How to protect yourself from scammers
Scams, or fraudulent schemes designed to steal your money, are a growing problem. Research by consumer organisation, Which, showed they increased by 33% over the year to March 2021, with victims losing more than £2.3bn. Here’s how to ensure sure you don’t fall for scams.
Common types of scam
Scams can involve:
Doorstep callers with sob stories asking for money, or pretending to be from a legitimate company
‘Phishing’ emails, texts, or phone calls that try to trick you into giving away sensitive information such as bank passwords or PINs
Fake websites selling goods or tickets that never arrive
‘Smishing’, where scammers send you a message asking for a small payment before a package can be delivered, then try to steal your bank details.
How to spot a scam
Some scams can be hard to spot, but there are often warning signs that should set alarm bells ringing.
If something sounds too good to be true, then it probably is. Tax rebates you weren’t expecting, investment opportunities with unusually high returns, or anything that seems like a huge bargain should arouse suspicions.
You’re contacted unexpectedly by someone claiming to be from your bank, the tax office, your internet service provider, energy company etc. They may say you’ve been a victim of fraud, or your account is about to be suspended.
You’re asked for your password, PIN, or other personal information. Genuine organisations never do this.
You notice that a ‘company’ website or email has:
-a PO Box number, not a street address
-a premium rate phone number (numbers starting with 084, 087 09 or 118), or just a mobile number
-no ‘contact us’ page, or just a contact form.
Scam emails, texts or websites often contain spelling mistakes and poor grammar so look carefully for these.
You’re pressured to act – perhaps threatened with prosecution if you don’t reply immediately, or told to buy now or miss out.
You’re asked to pay in an unusual way, such as with Amazon vouchers, by bank transfer, or through a transfer service such as Western Union or MoneyGram.
How to avoid scams
Stop and think.
Check companies are real. Look up financial services companies on the Financial Conduct Authority website, and other companies at Companies House. Check web URLs and email addresses as scam ones often differ slightly from those of the real organisations.
Pay attention to online security.
Load antivirus software onto all your devices.
Use an online password manager that generates strong passwords and remembers them for you. You then access them all using just one password.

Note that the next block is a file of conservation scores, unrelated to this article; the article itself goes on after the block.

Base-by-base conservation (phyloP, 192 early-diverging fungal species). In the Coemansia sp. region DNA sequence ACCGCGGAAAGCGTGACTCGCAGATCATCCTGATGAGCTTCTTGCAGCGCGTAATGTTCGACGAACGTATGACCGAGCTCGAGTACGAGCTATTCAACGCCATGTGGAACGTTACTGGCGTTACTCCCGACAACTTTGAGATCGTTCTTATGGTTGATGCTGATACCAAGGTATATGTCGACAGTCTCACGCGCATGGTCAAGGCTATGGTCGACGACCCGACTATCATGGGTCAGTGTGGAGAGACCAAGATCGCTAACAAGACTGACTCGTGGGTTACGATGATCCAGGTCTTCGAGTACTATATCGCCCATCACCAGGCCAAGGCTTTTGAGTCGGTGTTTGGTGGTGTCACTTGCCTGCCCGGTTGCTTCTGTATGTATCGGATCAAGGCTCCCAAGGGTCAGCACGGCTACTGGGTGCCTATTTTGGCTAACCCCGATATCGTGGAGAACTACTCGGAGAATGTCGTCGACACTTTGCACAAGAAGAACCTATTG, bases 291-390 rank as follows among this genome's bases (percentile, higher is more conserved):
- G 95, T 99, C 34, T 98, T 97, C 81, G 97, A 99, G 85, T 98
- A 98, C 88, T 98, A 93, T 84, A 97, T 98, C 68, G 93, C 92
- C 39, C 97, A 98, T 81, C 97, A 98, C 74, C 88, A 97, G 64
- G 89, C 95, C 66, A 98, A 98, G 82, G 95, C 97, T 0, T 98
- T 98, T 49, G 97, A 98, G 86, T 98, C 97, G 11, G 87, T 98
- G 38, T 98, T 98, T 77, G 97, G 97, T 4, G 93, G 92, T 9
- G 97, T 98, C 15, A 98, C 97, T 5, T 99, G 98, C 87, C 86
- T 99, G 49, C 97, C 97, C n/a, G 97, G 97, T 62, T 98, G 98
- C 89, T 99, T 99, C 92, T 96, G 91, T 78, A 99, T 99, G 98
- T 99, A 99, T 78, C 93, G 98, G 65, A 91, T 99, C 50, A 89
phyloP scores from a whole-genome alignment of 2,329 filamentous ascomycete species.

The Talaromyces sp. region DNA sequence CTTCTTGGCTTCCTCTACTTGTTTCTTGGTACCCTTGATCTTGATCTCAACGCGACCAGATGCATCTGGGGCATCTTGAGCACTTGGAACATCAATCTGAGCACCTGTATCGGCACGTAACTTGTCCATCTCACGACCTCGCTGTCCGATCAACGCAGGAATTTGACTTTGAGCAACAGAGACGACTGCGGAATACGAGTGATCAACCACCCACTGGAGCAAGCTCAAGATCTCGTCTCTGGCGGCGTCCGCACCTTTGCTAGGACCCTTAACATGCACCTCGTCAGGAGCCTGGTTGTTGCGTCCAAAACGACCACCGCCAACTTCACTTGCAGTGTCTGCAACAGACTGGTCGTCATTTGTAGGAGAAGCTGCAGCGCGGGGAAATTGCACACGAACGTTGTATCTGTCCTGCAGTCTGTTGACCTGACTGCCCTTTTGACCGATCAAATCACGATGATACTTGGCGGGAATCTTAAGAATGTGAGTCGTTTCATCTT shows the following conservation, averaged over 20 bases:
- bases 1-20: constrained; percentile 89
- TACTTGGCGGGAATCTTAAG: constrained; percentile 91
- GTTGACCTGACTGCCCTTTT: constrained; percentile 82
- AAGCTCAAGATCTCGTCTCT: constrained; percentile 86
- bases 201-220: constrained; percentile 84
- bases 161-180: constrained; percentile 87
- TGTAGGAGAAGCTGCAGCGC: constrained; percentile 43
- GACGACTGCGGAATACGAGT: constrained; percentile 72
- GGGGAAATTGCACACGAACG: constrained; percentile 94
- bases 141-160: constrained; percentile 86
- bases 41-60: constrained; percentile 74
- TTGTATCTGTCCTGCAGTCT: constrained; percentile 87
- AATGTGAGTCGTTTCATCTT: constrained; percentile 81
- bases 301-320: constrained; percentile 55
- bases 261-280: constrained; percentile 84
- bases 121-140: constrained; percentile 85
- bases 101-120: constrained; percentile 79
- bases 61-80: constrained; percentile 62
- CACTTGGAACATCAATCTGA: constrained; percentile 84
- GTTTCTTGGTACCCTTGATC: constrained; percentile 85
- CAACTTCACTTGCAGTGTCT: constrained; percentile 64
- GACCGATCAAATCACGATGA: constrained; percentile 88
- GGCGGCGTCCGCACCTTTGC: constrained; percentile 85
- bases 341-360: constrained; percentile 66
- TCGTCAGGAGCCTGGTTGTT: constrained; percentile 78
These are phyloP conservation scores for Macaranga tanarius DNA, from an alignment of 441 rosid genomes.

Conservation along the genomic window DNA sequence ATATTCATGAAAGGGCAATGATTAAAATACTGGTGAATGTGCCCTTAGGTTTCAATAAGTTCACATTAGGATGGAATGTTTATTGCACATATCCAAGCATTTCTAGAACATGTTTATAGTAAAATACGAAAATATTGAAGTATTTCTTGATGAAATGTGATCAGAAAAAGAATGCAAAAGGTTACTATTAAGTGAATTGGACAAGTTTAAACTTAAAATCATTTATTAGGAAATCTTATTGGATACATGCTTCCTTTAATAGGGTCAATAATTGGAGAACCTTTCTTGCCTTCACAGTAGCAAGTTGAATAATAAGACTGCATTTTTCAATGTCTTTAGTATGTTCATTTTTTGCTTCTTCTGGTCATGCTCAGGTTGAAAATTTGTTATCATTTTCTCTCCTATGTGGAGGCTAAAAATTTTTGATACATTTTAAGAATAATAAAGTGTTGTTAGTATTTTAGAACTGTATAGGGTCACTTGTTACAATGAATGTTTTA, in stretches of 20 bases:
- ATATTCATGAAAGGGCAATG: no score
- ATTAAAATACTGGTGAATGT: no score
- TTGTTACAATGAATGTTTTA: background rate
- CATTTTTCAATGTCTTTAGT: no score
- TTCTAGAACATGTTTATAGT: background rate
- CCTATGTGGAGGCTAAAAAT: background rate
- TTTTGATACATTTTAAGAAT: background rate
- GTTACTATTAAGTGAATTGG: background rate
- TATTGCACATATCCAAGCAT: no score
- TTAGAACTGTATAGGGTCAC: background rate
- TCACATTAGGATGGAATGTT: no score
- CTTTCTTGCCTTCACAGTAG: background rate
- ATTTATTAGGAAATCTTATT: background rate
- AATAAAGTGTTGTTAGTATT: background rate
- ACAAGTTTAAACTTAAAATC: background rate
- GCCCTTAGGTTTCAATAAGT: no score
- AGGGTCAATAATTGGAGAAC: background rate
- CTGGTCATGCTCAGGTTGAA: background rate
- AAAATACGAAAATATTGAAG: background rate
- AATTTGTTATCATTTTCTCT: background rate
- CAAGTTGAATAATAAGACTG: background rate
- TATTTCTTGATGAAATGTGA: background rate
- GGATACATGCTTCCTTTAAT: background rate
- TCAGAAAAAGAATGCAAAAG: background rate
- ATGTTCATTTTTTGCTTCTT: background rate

If you create your own passwords, don’t include personal details, such as your date of birth. Put random words together; use upper and lower case letters, numbers and symbols; and include more than 12 characters.
Use a different password for every account and change them regularly.
Never write down a password. If necessary, note down a coded reminder that only you will understand.
Shred all paperwork you no longer require from financial organisations, utility companies, phone and internet providers etc.
What to do if you’ve been scammed
If you think your bank details have been stolen, contact the bank immediately so it can safeguard your account. Check statements for unauthorised transactions.
If you paid by credit card, debit card, or Paypal and didn’t receive the item, you can often reclaim the money. Contact your card provider or visit the Paypal website for instructions.
If you’re tricked into transferring money from your bank account to that of a scammer, contact your bank as soon as you realise. If it’s very recent, the bank may be able to stop or reverse the payment. If that’s not possible, there are other ways to get your money back.
Report the scam to help the authorities crack down on fraudsters and protect others. Contact Action Fraud; send suspicious emails or website links to the National Cyber Security Centre; and forward texts to 7726, the number used by mobile phone providers to track scam and spam messages.
Try not to feel embarrassed or ashamed as anyone can fall victim. If you feel upset and need to talk, you could contact Victim Support, or Benenden Health members can call our Mental Health Helpline to speak with a counsellor. The service is available 24/7 and is accessible from day one of your membership.
How to spot a real call from Benenden Health
Remember that Benenden Health always sticks to these rules.
We never use automated calls to renew your membership account or payments.
We never email you with a link to renew your membership account or payments. We only send communications with options to amend your membership.
We never ask for PINs, or ask you to send Benenden money via bank transfers.
We never ask for your password to your My Benenden account.
If you’re not sure if a contact is genuinely from Benenden Health, call us on 0800 414 8100 or contact us through one of the methods listed online.